The federal government will stay open until at least February 18, after the U.S. House and Senate passed a continuing funding resolution on December 2. Only one House Republican crossed party lines to support the resolution, which mostly maintains spending levels agreed during the Trump administration. Iowa’s Representatives Ashley Hinson (IA-01), Mariannette Miller-Meeks (IA-02), and Randy Feenstra (IA-04) opposed the bill.
In the upper chamber, nineteen GOP senators joined Democrats to send the legislation to President Joe Biden. Notably, Iowa Senators Chuck Grassley and Joni Ernst voted against the bill, even though they had supported resolutions setting federal spending at these levels while Donald Trump was president.
The most significant change in the continuing resolution was an extra $7 billion in appropriations related to Afghanistan. Emily Cochrane reported for the New York Times,
The additional funding includes about $4.3 billion for the Defense Department to care for [Afghan] evacuees on military bases, $1.3 billion for the State Department and $1.3 billion for a division of the Department of Health and Human Services to provide resettlement and other services, including emergency housing and English language classes.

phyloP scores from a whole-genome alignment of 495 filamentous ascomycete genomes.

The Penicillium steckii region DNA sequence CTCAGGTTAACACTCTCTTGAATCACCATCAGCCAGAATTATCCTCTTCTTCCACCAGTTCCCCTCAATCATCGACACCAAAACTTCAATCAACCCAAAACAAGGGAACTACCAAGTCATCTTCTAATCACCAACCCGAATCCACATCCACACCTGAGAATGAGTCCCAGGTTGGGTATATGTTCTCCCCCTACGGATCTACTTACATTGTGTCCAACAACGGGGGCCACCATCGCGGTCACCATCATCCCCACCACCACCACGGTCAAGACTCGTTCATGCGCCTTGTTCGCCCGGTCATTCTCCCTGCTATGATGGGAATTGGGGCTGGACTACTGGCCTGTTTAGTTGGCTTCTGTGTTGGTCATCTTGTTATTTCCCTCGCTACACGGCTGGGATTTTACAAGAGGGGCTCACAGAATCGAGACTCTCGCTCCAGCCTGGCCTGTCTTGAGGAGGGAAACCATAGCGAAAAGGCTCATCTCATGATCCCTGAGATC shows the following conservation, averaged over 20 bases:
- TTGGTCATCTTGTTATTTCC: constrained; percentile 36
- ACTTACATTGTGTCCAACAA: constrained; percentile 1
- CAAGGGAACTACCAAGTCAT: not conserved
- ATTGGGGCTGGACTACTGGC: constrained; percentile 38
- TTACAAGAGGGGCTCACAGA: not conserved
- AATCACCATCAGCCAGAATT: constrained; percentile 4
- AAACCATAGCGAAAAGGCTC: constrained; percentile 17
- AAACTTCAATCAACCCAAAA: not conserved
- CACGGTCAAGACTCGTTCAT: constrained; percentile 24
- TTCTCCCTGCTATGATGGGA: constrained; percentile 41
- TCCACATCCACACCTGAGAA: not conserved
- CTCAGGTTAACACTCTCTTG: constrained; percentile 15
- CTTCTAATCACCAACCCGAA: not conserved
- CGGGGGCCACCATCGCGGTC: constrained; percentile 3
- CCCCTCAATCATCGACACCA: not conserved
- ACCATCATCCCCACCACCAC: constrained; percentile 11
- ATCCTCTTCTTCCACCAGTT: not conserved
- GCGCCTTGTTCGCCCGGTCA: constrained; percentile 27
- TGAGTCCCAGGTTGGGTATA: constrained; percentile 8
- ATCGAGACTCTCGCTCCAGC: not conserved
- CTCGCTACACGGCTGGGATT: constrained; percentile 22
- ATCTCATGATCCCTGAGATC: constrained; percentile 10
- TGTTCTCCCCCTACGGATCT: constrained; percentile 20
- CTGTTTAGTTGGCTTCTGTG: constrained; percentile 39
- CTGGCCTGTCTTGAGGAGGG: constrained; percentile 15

All of Iowa’s Republican members of Congress have expressed support for helping those who assisted the U.S. military campaign in Afghanistan. Yet they all voted against this spending. Why?
Grassley told Iowa reporters on December 1 that he didn’t support shutting down the government in order to block one of Biden’s COVID-19 vaccine mandates. But his office didn’t release any statement about the continuing resolution, nor did he mention the funding bill on his Twitter feed. (He did tweet about opposing vaccine mandates.)
Ernst also didn’t mention her vote against keeping the government running in any news release or on her social media feeds. The same was true for Feenstra and Miller-Meeks.
Hinson was the only Iowa Republican to release a statement on the matter.
“Iowans are sick of Speaker Pelosi’s out of touch policy pipedreams taking priority over the real issues that impact real people. Congress has known about this deadline for months, but Speaker Pelosi shut down government funding negotiations to focus on passing the reckless $1.7 trillion reconciliation bill. We need to do our job and fund the government in a way that respects working families who pay taxes. Iowans sent me to Washington to stop the chaos and dysfunction in Congress, not enable it further.”
Those comments don’t make a lot of sense, because:
- Keeping the lights on is the ultimate “real issue that impacts real people.” A shutdown would disrupt the lives of millions of Americans who rely on federal government benefits or services.
- The House wasn’t voting on the reconciliation bill on December 2.
- The bill that passed extended spending levels set during the Trump administration; how does that not respect “working families who pay taxes”?
- Republicans’ continual threats to shut down the government are a central element of “the chaos and dysfunction in Congress.” By voting against the continuing resolution, Hinson did enable that dysfunction.
But I will say this for Hinson: she made some effort to explain her position on an important Congressional vote. Miller-Meeks, Feenstra, Ernst, and Grassley couldn’t be bothered.